HP’s surprise announcement that it will reduce its workforce by an additional 11,000-16,000 people has put the company’s turnaround in the spotlight again. But HP Senior Vice President Sue Barsamian has high hopes for the company’s Enterprise Group and its hybrid cloud solutions.
Barsamian is the senior vice president and general manager for Enterprise Group (EG) Worldwide Indirect Sales. Her mission is to increase sales and productivity through indirect channels, including resellers, distributors, alliance partners and OEMs. It’s a big job. So far, Barsamian has received wide praise for how she handles it, though the enterprise group, where much of the HP’s best intellectual property resides, saw sales dip by 2 percent in the quarter ended April 30. While enterprise server and networking sales grew, the group overall was pulled down by weakness in the storage and business critical systems divisions.
In this exclusive interview with Channel Partners’ executive editor T.C. Doyle, Barsamian explained how the group is positioning itself for improved results. The newest layoffs notwithstanding, Barsamian is confident that HP is returning to form after two difficult years. She believes HP is ready again “to play offense." And she gives a lot of the credit for the repositioning to CEO Meg Whitman, who took charge amid an accounting scandal, an exodus of talent and whole lot of questions about the company’s future.
Since joining the company, Whitman has restored stability both inside and outside the company. Partners report that they are more confident than at any time in the past several years, and customer satisfaction (pockets of it, anyway) has improved.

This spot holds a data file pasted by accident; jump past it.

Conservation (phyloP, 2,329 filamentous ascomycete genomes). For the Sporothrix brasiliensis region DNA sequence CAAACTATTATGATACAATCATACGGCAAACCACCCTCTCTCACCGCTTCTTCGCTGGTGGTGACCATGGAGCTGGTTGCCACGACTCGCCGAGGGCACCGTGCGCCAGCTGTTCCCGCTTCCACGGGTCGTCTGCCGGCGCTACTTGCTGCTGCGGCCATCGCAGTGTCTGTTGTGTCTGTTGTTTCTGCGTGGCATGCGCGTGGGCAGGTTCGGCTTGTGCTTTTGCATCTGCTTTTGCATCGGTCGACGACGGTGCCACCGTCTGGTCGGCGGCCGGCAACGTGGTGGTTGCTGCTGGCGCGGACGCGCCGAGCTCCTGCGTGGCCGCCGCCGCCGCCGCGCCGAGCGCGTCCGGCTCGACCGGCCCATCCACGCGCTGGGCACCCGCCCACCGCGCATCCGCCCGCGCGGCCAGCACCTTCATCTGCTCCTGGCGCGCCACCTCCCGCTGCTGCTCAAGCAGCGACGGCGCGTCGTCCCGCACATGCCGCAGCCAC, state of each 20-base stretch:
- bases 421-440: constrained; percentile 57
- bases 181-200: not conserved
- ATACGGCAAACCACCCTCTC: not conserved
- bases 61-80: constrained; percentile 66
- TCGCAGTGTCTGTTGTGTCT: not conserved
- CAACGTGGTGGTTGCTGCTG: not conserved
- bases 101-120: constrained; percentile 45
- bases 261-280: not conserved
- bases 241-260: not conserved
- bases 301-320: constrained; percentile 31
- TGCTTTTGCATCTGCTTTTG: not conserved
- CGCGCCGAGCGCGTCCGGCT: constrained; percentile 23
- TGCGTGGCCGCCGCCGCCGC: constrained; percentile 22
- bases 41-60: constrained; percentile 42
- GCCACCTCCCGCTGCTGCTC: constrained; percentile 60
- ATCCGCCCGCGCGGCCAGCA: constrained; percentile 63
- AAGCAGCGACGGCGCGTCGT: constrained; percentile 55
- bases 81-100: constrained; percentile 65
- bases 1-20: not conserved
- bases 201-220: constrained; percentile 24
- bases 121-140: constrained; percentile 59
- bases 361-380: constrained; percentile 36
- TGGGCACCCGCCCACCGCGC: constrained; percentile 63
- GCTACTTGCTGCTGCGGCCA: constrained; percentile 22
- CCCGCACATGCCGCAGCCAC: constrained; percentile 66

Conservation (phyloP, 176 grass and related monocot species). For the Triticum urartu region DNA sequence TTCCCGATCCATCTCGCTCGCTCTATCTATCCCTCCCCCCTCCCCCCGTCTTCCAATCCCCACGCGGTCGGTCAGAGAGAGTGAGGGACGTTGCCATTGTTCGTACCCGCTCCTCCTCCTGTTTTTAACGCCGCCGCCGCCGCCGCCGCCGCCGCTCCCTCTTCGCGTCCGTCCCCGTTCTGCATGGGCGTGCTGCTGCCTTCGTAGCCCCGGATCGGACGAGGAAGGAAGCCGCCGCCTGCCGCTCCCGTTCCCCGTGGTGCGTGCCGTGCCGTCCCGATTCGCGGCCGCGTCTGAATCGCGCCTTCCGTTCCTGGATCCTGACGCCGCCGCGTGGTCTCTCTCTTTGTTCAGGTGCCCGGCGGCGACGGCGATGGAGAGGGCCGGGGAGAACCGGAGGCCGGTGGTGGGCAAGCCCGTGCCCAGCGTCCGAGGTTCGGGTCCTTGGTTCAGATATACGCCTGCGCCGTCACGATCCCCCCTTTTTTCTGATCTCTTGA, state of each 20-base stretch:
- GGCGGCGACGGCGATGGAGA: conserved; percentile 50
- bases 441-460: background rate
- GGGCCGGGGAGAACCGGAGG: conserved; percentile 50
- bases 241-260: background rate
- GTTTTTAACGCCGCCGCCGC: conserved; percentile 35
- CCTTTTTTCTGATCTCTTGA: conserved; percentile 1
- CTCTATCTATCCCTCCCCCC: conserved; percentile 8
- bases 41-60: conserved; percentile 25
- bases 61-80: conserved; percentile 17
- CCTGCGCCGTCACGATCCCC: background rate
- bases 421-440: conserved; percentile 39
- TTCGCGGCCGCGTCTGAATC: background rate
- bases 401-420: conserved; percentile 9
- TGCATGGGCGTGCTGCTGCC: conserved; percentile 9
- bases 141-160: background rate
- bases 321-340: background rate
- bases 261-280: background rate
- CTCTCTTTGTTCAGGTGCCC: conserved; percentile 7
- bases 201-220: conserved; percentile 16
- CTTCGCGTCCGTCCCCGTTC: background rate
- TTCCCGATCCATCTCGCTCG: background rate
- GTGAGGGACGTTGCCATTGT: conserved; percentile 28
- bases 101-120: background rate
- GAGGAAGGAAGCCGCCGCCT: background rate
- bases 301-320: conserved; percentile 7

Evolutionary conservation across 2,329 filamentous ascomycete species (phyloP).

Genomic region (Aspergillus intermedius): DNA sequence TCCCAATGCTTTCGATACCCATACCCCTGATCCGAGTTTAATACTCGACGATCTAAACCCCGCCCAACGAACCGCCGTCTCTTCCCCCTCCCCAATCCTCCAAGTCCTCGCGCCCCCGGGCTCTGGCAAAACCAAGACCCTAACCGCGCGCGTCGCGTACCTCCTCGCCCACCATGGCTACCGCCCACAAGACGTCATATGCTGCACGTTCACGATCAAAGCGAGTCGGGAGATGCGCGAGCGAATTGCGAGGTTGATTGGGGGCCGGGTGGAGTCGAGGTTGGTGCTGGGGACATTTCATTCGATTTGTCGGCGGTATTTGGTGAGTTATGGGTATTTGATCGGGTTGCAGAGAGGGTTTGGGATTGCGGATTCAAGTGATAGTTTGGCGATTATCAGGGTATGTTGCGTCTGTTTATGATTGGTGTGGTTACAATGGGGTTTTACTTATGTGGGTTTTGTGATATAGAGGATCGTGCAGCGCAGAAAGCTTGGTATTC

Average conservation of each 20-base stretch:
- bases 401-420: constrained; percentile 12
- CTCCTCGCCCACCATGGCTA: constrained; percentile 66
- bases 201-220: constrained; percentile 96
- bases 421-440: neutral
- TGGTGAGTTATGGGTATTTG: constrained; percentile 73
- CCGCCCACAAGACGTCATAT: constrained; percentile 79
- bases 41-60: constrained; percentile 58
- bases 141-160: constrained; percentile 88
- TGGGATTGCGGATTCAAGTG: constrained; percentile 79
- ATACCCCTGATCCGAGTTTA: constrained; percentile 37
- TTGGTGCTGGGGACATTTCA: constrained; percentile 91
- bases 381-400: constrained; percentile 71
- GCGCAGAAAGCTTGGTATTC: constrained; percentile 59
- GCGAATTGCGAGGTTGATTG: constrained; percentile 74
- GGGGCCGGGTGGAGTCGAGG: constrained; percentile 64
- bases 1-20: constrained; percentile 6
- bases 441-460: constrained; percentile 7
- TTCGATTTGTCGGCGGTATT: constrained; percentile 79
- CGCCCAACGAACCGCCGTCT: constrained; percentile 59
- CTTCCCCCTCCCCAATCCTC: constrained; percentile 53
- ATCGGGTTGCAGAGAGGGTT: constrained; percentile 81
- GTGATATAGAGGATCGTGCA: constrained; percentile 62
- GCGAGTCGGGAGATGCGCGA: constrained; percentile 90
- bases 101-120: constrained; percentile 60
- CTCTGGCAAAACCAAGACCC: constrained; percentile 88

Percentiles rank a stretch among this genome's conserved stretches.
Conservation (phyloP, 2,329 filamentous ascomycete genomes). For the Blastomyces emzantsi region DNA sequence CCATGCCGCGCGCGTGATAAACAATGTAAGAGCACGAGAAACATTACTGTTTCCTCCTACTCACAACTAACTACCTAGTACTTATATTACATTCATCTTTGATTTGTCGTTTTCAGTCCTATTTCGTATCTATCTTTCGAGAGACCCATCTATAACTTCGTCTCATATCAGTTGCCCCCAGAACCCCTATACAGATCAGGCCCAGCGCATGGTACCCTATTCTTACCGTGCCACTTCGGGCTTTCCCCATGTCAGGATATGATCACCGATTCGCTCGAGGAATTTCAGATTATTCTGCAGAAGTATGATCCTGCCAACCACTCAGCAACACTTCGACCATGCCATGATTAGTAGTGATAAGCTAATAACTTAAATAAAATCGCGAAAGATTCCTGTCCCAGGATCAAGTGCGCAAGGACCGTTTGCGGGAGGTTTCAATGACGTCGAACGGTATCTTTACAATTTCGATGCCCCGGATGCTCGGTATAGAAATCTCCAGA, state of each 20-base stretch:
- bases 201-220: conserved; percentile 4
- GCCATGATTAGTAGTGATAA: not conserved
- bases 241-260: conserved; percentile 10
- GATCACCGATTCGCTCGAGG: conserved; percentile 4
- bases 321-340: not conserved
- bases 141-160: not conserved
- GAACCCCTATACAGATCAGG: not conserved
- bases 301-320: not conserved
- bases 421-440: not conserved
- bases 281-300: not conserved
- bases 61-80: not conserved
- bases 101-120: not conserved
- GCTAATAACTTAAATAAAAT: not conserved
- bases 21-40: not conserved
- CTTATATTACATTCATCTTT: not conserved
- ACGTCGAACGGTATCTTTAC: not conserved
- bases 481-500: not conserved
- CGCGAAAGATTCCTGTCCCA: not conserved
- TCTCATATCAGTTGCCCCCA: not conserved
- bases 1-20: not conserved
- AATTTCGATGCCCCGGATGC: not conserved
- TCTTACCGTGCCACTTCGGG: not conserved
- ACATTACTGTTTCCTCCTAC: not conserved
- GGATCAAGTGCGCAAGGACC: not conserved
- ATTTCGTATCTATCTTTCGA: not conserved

While the latest job cuts and lukewarm outlook left some company watchers scratching their heads — the total number of job cuts related the Whitman’s turnaround plan will be close 50,000, which is a number roughly equal to the entire size of Google's worldwide workforce — Barsamian’s confidence is rising. Here’s a sampling from the interview.
Channel Partners: HP has made numerous changes in the past few years. Where are you today?
Sue Barsamian: We feel we have done a lot and are coming out as others, including Dell, NetApp and Cisco, are heading in. It’s not a walk in the park [for us]. There is work to be done. But we do feel that a lot of heavy lifting is behind us at a period when other others are just getting started. Our goal is to start playing full offense.
CP: Are you on offense?
SB: We definitely are. As IBM begins to sell those x86 [server] assets to Lenovo, we are moving forward with our plans. In contrast, they are dealing with perception that they are leaving hardware. First the PCs went. Now the x86 servers.